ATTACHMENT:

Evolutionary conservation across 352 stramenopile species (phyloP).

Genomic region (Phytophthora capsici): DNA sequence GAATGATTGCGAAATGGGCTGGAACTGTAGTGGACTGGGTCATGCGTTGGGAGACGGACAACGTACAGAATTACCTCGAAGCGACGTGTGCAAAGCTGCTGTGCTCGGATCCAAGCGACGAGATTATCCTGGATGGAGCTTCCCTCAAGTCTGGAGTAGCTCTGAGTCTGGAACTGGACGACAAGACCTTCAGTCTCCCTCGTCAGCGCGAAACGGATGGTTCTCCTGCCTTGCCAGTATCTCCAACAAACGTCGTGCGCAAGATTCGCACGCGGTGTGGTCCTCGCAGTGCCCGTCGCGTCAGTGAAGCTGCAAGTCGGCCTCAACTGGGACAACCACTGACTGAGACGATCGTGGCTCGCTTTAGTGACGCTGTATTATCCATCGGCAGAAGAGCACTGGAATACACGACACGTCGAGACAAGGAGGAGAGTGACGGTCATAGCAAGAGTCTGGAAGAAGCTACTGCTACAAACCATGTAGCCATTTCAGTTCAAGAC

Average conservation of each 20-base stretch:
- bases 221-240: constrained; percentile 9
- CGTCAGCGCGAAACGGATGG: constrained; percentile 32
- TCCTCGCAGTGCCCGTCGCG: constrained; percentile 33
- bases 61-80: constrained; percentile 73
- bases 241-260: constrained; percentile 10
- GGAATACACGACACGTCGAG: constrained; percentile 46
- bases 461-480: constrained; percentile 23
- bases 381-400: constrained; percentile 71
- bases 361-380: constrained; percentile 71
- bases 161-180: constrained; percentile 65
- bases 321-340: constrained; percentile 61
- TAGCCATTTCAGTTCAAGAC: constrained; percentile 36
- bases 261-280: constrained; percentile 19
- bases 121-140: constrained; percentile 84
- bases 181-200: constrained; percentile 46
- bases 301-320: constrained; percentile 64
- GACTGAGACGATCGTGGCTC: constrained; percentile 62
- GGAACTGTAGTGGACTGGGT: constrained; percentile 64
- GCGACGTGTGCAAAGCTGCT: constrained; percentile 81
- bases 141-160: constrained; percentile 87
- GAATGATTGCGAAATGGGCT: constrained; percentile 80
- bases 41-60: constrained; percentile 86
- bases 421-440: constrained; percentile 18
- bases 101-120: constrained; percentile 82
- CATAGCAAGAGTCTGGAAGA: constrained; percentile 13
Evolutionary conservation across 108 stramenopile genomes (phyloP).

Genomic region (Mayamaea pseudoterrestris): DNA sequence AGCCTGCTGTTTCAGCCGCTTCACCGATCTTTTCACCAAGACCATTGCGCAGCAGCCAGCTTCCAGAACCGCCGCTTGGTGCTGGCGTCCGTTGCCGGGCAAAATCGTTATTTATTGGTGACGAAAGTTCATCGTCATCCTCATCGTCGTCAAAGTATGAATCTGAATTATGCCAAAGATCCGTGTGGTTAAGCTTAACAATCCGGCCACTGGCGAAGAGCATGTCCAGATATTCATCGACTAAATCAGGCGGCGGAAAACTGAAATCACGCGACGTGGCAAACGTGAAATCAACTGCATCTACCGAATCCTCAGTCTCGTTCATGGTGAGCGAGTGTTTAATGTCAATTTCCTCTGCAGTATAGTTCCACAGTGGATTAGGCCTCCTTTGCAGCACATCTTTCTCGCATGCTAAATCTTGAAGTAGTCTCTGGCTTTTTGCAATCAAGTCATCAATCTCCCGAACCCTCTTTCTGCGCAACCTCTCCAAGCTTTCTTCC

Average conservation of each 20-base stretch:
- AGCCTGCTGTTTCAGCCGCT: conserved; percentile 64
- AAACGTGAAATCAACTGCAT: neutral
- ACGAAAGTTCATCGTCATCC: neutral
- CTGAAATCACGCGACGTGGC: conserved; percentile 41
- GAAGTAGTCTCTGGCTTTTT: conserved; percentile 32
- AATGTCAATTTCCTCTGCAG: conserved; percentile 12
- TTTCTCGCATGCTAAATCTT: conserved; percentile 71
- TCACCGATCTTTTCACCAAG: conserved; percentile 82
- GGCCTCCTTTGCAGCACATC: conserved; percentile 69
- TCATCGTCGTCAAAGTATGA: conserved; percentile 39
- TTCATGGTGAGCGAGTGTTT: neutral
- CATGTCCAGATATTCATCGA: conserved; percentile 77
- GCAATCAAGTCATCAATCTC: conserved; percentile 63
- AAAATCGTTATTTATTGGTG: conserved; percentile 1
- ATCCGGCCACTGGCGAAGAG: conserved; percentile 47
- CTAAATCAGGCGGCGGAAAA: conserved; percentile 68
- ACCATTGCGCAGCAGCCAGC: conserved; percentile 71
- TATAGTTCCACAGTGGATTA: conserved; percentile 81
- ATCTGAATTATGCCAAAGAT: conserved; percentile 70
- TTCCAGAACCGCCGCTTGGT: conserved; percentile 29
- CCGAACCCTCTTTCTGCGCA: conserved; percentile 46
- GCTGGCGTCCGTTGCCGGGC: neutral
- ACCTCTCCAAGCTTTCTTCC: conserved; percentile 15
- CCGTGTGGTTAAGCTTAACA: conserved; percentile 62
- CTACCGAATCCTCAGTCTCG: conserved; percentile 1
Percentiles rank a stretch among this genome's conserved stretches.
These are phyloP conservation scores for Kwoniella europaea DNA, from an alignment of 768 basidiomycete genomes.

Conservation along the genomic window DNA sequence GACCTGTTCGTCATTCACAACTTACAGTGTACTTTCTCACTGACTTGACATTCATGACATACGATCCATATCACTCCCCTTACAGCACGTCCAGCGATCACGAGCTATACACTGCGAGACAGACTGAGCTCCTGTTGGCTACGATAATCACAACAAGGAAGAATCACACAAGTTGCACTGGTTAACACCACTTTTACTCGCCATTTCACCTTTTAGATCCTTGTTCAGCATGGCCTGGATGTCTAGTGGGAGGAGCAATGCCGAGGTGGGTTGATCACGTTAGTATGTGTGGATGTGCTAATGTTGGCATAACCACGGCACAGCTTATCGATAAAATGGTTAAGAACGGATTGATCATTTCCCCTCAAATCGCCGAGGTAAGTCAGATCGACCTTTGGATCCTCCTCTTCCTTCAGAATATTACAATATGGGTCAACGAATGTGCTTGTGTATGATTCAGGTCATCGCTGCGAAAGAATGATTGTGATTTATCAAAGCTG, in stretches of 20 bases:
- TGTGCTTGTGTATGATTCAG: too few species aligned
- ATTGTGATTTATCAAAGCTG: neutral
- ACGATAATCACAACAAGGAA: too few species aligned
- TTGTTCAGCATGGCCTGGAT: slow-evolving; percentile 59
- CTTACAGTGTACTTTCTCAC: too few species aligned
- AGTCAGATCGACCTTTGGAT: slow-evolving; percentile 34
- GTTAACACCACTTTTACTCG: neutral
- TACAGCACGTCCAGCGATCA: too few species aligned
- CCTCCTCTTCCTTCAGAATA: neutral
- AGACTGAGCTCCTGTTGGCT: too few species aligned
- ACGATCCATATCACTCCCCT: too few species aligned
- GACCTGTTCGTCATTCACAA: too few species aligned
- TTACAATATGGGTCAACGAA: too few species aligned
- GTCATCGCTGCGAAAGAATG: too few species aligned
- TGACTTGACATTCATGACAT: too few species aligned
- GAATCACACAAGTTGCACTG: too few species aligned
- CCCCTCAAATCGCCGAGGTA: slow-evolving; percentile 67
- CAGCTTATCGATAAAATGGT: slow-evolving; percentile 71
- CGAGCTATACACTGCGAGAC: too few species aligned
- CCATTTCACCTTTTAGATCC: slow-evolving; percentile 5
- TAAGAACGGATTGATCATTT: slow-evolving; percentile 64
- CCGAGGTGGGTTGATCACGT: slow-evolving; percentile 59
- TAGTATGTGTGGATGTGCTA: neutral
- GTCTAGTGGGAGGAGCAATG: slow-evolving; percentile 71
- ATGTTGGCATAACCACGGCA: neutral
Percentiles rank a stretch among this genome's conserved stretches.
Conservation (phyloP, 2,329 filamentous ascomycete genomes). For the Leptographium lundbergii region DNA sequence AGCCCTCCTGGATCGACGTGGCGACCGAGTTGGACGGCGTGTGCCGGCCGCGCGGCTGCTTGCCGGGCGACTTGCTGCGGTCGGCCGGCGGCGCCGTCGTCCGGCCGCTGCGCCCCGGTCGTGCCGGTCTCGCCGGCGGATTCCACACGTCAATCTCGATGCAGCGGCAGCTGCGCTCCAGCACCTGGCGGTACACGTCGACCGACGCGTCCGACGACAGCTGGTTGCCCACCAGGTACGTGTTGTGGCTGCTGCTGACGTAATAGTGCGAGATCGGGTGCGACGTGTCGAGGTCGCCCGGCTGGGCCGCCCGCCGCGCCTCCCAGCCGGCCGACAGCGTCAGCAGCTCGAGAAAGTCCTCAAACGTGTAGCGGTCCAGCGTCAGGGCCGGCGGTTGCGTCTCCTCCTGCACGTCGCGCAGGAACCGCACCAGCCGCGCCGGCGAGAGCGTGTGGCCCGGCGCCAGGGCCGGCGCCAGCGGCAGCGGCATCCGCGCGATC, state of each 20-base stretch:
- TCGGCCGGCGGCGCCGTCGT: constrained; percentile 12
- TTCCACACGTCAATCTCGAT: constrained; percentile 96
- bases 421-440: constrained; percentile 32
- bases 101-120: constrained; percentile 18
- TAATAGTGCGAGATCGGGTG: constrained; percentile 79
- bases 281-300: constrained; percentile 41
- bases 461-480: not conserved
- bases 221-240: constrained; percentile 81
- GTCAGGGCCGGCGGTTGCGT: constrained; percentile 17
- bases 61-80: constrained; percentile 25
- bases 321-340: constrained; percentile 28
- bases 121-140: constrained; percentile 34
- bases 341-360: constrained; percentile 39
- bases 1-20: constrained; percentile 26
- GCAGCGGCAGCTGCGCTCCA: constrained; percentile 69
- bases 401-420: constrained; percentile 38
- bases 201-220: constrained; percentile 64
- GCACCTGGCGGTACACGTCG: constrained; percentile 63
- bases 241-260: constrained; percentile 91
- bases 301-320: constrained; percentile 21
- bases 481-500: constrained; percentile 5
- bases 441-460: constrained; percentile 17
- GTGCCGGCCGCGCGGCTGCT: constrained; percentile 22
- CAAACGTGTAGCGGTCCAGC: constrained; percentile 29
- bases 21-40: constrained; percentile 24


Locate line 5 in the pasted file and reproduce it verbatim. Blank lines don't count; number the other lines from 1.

- CGTCAGCGCGAAACGGATGG: constrained; percentile 32